Anglers voice distrust of fishery council stats, red snapper plans

red snapper ap
If implemented in time, the amendment all but ends any chance of a recreational red snapper season in 2023.

Fish aren’t the only things red in the snapper debate.

Anglers are upset at statistics they don’t believe and a narrative on red snapper that doesn’t follow their experiences on the water — but they’re not in a position to do much about it.

Despite reaction like the boisterous meeting held in Jacksonville on the subject, federal regulators are boxed in by federal fisheries law and red snapper catch limits are dropping even further than before.

“There is a really high abundance that’s in this time series,” South Atlantic Fishery Management Council (SAFMC) scientist Mike Schmidtke said at the Jacksonville meeting, referring to a graph of red snapper in the South Atlantic.

“We’ve seen more red snapper in this last part of the time series than we’ve seen in 40-plus years.”

The SAFMC is in the process of approving Amendment 35, part of an effort to reduce dead discards of red snapper, which is causing the fish to be overfished and undergoing overfishing, according to regulatory standards. The amendment is supposed to come up for a vote at the Council’s March meeting.

In bringing back the stock, the goal isn’t only abundance, but also a sustainable population as seen through different ages. It takes about 34 2-year-old red snapper to produce the same eggs as one 10-year-old red snapper, for instance. Older fish are also bigger. Stock assessments show red snapper in the South Atlantic to be mostly quite young, with few fish older than five or six years.

Everything tracks back to a weight-based metric called maximum sustainable yield, or what the fishery can afford to lose.

Within the amendment, the Council must approve several actions. The SAFMC’s Scientific and Statistical Committee made its recommendation from five alternatives.

In Alternative 2, the acceptable biological catch number drops from 53,000 fish to 28,000. The commercial annual catch limit goes from 124,815 pounds whole weight to 77,016, in one year. The recreational annual catch limit declines from 29,656 fish to 19,119.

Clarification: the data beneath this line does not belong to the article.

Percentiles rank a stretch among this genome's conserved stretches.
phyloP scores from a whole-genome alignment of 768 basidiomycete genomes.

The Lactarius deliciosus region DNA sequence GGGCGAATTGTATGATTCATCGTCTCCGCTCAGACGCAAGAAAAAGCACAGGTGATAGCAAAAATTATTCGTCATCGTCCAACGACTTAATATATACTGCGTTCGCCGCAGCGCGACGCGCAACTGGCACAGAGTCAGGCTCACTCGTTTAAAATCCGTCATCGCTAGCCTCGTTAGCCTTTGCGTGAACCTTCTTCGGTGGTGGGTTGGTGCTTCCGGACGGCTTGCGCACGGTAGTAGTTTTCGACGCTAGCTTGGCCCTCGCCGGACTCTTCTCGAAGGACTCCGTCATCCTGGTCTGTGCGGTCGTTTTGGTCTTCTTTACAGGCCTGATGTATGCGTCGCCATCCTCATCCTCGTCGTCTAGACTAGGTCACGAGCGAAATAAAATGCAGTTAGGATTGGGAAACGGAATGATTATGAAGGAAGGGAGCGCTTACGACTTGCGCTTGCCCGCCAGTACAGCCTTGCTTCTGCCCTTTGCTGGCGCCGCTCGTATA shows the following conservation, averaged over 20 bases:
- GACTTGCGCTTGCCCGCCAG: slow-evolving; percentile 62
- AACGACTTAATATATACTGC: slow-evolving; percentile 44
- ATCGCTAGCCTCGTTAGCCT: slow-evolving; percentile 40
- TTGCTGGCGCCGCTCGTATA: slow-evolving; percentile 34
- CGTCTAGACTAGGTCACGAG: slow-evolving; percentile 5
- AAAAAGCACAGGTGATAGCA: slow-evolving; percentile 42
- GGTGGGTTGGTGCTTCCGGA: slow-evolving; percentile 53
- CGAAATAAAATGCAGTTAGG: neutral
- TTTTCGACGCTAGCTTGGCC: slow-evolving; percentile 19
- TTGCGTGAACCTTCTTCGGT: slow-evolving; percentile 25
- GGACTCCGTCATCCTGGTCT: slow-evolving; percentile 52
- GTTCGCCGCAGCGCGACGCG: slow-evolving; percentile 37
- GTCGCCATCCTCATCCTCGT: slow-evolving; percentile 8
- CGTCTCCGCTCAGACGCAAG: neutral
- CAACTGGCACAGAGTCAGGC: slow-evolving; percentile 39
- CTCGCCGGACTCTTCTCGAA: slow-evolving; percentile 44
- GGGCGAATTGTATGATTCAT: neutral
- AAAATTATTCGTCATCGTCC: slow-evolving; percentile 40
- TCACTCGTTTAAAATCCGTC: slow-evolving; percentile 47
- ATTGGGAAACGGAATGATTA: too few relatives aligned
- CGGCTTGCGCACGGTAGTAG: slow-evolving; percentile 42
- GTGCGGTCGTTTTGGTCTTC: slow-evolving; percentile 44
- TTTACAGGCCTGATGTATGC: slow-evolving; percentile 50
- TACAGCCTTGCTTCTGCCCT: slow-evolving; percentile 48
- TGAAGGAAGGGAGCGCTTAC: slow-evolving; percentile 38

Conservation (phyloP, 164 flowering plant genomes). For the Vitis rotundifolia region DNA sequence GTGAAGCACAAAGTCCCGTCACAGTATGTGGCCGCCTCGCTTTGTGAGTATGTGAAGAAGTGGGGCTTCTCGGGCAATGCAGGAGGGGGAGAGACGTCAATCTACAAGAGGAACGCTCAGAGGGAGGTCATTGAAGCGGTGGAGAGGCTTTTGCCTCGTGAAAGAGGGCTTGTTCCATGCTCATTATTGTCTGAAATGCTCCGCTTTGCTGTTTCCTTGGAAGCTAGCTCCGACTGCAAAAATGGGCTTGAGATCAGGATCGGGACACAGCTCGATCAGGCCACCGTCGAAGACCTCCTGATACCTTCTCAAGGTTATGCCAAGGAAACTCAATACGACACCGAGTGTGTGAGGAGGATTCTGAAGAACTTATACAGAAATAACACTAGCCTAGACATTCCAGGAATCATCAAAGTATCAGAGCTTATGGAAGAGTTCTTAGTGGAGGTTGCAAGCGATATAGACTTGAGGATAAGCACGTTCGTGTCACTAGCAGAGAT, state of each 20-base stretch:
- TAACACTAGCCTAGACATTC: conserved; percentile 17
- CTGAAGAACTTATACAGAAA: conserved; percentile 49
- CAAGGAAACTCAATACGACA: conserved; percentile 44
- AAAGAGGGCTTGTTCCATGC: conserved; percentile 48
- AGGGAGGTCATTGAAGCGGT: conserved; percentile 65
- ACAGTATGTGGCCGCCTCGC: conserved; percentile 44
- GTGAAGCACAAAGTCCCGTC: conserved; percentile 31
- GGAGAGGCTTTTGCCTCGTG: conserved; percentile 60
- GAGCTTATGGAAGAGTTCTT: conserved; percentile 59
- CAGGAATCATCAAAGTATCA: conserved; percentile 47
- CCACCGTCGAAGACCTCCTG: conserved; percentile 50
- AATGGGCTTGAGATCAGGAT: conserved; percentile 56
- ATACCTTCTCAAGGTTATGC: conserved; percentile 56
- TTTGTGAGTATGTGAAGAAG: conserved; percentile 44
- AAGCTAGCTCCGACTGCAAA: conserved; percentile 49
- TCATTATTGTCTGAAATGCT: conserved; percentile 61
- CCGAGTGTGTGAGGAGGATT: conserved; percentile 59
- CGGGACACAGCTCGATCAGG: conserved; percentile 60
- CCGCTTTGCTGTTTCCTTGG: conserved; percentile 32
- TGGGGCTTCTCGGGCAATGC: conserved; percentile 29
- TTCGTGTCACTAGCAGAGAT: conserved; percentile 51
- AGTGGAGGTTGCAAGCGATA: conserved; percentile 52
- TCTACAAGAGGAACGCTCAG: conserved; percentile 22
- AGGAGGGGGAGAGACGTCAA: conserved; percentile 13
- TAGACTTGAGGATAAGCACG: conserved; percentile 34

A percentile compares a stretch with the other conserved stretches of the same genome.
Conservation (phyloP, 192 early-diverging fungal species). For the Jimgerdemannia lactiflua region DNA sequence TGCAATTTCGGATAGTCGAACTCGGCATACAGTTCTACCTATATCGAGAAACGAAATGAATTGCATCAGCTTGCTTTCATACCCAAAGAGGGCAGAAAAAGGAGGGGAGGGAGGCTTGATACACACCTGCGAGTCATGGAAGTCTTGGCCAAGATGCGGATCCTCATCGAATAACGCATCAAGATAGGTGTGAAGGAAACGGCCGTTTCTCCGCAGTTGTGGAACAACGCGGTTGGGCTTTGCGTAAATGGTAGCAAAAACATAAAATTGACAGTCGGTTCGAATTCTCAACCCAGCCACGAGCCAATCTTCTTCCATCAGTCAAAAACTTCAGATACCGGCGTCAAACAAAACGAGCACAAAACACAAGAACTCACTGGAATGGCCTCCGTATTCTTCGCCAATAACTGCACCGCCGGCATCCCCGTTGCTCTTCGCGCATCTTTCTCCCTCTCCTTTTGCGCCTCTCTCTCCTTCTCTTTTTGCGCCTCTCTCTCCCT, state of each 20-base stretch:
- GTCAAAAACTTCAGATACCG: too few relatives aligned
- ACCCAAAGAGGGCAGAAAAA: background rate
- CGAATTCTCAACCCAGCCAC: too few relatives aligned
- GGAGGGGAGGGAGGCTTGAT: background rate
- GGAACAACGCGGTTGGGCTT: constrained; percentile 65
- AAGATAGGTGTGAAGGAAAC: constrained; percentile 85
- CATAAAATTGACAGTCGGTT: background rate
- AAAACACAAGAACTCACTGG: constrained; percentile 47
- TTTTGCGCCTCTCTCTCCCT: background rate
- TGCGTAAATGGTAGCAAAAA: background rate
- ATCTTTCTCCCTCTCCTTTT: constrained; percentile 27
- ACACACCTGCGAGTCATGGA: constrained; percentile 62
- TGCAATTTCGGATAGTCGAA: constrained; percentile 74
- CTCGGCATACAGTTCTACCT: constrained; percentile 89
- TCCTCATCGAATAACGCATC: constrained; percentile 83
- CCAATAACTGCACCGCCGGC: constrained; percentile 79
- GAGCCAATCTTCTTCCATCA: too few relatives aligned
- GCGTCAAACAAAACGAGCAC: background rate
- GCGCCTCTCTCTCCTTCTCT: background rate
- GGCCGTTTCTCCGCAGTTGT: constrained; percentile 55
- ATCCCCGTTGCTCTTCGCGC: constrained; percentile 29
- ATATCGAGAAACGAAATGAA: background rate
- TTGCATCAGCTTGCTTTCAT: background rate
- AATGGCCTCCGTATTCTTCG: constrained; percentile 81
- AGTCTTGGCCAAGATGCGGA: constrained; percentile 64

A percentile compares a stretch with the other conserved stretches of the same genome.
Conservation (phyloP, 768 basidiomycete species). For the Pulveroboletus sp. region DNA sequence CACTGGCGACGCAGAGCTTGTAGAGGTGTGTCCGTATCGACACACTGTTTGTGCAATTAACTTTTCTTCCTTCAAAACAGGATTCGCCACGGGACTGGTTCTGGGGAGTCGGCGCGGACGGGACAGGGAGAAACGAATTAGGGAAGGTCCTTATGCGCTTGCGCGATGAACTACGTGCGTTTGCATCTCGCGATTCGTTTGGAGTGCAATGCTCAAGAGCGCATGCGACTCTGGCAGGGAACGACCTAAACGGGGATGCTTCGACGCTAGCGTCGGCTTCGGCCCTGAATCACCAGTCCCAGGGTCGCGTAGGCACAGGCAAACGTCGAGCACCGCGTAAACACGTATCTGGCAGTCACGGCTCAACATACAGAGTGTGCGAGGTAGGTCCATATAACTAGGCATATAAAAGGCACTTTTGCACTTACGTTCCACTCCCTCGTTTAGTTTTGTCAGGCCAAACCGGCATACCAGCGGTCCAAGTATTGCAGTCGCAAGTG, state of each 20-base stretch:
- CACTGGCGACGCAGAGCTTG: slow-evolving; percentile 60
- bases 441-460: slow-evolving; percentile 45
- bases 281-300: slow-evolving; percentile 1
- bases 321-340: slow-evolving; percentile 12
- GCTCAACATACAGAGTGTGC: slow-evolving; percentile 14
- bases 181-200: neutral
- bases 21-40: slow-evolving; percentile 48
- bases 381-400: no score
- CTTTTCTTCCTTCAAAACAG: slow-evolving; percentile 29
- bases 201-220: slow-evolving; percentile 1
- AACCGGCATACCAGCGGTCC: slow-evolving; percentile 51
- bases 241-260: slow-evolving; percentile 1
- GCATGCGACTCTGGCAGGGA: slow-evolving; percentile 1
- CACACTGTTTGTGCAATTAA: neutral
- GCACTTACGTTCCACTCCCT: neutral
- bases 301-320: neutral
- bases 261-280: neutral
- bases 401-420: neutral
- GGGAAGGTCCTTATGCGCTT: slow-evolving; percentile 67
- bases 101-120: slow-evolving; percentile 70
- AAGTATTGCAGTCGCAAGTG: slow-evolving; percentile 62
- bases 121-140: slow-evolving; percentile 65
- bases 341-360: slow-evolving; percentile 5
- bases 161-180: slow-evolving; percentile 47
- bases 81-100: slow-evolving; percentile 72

Other alternatives included even lower limits.

Many anglers who spoke at the Jacksonville scoping meeting vocally rejected the data presented.

“This Magnuson-Stevens Act, I understand it’s been in play for quite a long time,” said Darrin Willingham, Vice President of the Jacksonville Offshore Sport Fishing Club.

“However, I think we need to go back and look for the original garbage-in, garbage-out data that has sent this terrible snowball rolling. If you look at it, the whole reason everybody is considering this to be overfished is because of data that has been shown to be skewed data, inappropriate data, false data.”

If implemented in time, the amendment all but ends any chance of a recreational red snapper season in 2023, as there will be too many dead discards counting against the limit.

The amendment would also mandate only single-hook rigs could be used in the fishery, in the hopes of slowing the process.

“This is meant to be one portion of a collective effort of many different things going on right now, many different projects that are trying to not just change the limit, but also change the way the Council is managing red snapper,” Schmidtke said.

St. Augustine fishing guide Robert Johnson spent time, several years earlier, working on fisheries regulations through the SAFMC and witnessed the process close-up.

“I don’t think you guys really understand what’s going on here,” Johnson said to the other anglers. “Overfishing is occurring. Overfishing is occurring on a fish that you had a three-day season or a two-day season, and now you won’t have any season.”

The Council doesn’t have any wiggle room here, he noted.

The SAFMC’s next quarterly meeting is set for Jekyll Island, Georgia, beginning March 6 and continuing through the 10th.

Wes Wolfe

Wes Wolfe is a reporter who's worked for newspapers across the South, winning press association awards for his work in Georgia and the Carolinas. He lives in Jacksonville and previously covered state politics, environmental issues and courts for the News-Leader in Fernandina Beach. You can reach Wes at [email protected] and @WesWolfeFP. Facebook:


Florida Politics is a statewide, new media platform covering campaigns, elections, government, policy, and lobbying in Florida. This platform and all of its content are owned by Extensive Enterprises Media.

Publisher: Peter Schorsch @PeterSchorschFL

Contributors & reporters: Phil Ammann, Drew Dixon, Roseanne Dunkelberger, A.G. Gancarski, Anne Geggis, Ryan Nicol, Jacob Ogles, Cole Pepper, Gray Rohrer, Jesse Scheckner, Christine Sexton, Drew Wilson, and Mike Wright.

Email: [email protected]
Twitter: @PeterSchorschFL
Phone: (727) 642-3162
Address: 204 37th Avenue North #182
St. Petersburg, Florida 33704